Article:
Originally Posted by paradocs98
Magic hands, there, David Copperfield.
It does look like you meant to do it all along. I guess the key is anticipating the counter-rotation, which you did instantaneously.
Thanks! Nope...didn't want to or mean to do that. I'll mess around with a much tamer power slide at times
I did one drift practice and that really taught me how to steer the car with throttle and brake. If you look at the front wheels in the video, they were always pointed where I needed to go although the rear wheels were not. I let the wheel slide through my hands as soon as I feel the car start to REALLY rotate. If you hold on to the wheel, you're changing the orientation of your front wheels from the right path to some other path. Then basically the front end starts chasing the rear end which is not desirable in most cases...probably all cases. The trick is knowing when you catch the steering wheel so the front wheels maintain the desired direction of travel. Its more of a feel thing. My drift instructor told me that...
At the drift practice, an ex-Formula Drift guy drifted my M3 and the wheel was just spinning from lock to lock. Basically he drove the entire drift circuit barely touching the steering wheel. All pedal work. He explained that the only time he touches the wheel is to change the direction of travel.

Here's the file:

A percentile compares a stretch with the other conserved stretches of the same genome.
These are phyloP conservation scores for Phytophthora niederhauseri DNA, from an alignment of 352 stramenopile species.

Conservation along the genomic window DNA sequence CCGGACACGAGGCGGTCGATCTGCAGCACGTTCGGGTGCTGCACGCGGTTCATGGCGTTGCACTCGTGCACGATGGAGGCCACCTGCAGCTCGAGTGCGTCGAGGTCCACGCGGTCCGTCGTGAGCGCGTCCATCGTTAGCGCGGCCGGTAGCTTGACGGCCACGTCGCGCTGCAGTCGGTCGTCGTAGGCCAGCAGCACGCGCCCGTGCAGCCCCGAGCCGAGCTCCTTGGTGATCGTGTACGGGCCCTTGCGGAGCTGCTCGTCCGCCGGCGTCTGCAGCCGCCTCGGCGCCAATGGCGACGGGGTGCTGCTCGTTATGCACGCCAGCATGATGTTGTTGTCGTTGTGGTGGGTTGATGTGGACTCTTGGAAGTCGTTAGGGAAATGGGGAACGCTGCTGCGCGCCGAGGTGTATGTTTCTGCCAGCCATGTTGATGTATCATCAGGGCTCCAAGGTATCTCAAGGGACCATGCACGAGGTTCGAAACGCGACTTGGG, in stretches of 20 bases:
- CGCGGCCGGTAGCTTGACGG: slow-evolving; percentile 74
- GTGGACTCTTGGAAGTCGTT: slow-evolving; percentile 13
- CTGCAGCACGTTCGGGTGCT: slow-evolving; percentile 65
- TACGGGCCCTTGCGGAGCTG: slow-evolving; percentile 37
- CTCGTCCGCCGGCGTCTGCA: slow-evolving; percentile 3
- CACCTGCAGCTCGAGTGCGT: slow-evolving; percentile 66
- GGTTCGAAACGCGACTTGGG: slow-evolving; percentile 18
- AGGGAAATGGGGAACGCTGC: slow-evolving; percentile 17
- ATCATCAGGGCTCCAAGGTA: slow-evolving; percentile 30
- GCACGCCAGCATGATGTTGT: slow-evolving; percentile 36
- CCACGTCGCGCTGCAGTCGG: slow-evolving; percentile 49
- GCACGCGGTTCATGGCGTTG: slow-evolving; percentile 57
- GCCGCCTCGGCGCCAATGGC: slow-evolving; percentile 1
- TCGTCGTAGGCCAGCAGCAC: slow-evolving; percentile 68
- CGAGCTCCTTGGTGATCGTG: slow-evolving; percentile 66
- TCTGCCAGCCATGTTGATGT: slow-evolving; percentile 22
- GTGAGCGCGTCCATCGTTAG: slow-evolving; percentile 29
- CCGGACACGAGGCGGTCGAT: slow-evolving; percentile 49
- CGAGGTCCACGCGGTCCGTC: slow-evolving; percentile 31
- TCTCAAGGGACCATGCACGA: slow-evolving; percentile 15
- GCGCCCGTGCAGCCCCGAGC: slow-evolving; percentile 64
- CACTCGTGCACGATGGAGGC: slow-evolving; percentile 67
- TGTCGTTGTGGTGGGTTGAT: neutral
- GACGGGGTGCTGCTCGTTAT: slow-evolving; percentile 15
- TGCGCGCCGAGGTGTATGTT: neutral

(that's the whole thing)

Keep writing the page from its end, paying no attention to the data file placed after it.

I'm sure car control clinic help but if you really want to learn what it takes to upset your car and how stay in control even when it starts getting way out of hand..might want to look at drifting. The skills I've learned there have saved my ass a couple of times.
Originally Posted by Purple Derple
Trail brake rotation happens on brake RELEASE. I just think you pinched it. Your hands dial in more steering and that got you sliding IMO.
When I was entering the left hander (T13), my car was already sliding at the apex which is why the wheel slid through my hands. Then I still turned into T14 which is what caused the backend to come back around.
I would like to hear more about my rotation happens on release. Now that I see the video, it makes more sense.